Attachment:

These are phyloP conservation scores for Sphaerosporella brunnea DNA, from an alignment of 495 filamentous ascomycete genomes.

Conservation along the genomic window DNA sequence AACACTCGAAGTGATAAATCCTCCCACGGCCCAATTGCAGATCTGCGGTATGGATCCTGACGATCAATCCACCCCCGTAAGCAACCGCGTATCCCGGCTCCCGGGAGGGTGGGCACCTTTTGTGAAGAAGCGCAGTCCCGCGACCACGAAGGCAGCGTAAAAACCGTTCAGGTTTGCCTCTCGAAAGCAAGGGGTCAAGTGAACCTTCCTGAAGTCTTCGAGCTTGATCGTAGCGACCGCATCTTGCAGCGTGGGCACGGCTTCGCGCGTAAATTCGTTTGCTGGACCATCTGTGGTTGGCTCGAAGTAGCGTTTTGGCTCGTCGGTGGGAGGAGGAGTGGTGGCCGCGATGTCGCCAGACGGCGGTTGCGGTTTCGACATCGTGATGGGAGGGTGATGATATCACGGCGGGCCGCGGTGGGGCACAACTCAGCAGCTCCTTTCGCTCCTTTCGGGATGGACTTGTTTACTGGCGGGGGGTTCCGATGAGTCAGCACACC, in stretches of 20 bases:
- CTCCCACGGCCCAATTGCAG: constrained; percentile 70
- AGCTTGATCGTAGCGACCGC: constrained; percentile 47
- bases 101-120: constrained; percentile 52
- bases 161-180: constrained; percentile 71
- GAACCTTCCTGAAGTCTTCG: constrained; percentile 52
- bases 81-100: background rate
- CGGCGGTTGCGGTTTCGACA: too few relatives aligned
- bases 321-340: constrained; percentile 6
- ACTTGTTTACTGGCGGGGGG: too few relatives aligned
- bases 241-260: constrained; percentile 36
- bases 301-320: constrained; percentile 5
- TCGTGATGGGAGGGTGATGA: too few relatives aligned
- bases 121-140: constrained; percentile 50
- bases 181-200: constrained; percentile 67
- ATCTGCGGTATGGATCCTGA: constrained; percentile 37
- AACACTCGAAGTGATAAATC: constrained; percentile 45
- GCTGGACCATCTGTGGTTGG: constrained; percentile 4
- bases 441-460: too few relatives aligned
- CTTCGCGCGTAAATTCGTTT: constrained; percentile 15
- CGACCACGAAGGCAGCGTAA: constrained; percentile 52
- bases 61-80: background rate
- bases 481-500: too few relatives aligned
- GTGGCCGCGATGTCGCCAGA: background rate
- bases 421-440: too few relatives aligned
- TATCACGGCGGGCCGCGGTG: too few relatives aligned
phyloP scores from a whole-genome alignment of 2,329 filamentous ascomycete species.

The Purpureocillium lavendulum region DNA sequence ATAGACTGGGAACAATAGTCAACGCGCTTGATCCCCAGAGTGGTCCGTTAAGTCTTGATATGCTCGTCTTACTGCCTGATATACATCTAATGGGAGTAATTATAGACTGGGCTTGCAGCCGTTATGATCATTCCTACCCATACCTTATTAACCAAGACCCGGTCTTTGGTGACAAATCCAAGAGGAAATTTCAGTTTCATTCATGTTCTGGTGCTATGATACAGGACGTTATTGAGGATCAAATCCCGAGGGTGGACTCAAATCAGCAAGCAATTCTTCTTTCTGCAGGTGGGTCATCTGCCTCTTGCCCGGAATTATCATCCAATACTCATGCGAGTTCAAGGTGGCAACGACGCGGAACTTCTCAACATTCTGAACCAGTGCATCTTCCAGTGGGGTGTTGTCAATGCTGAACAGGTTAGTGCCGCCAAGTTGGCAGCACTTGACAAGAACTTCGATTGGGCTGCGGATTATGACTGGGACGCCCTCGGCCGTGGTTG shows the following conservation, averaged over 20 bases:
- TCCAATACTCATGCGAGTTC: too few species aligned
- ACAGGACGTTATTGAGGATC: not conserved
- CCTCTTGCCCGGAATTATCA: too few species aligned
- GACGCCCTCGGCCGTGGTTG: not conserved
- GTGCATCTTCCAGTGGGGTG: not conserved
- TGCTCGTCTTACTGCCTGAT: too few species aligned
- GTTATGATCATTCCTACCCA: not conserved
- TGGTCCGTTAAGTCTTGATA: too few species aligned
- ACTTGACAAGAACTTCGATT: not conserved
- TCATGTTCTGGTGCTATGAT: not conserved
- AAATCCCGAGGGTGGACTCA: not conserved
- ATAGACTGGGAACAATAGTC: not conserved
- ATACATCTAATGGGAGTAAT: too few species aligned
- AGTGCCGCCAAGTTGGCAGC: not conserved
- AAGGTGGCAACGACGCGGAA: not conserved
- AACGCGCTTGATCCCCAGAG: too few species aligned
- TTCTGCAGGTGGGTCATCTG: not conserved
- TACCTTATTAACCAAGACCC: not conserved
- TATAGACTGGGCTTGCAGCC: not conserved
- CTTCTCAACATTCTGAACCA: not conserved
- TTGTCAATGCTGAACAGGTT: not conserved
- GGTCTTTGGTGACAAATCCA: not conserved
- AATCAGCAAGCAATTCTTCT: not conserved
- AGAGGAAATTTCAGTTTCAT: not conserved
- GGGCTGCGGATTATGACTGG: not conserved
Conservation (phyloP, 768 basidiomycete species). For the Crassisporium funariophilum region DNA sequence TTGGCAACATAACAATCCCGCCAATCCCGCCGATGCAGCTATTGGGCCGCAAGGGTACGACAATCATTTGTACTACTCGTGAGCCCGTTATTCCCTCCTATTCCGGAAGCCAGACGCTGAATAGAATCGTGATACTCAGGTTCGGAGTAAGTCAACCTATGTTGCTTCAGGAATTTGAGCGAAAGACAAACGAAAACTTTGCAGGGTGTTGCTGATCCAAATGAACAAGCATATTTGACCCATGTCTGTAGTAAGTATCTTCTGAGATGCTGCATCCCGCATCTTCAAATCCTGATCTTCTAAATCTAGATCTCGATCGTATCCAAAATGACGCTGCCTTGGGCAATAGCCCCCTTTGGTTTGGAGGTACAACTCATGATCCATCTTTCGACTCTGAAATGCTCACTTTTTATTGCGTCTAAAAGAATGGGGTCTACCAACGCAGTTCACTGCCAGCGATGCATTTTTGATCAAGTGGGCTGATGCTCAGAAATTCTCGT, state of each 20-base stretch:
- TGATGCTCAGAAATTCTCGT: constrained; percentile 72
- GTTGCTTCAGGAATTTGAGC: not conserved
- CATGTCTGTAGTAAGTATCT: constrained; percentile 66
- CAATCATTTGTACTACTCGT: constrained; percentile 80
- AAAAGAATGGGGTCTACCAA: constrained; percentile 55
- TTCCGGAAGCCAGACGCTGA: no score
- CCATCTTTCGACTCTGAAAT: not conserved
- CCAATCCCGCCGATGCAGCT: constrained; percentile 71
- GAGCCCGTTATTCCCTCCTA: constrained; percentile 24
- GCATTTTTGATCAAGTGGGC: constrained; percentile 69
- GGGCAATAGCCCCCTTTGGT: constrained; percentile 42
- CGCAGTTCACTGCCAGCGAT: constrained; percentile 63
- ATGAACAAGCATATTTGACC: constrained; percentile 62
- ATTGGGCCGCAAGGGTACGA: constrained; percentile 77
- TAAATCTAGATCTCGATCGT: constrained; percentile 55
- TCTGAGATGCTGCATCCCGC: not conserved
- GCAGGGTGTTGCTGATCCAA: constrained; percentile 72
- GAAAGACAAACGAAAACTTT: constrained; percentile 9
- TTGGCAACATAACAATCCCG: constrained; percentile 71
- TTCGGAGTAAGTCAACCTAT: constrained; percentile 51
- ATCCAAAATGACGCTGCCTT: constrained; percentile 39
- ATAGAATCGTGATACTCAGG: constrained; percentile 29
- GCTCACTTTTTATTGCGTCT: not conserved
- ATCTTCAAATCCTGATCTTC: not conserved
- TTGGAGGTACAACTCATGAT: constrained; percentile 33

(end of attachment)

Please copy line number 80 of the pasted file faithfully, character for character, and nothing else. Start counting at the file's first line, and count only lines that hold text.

- TTGGAGGTACAACTCATGAT: constrained; percentile 33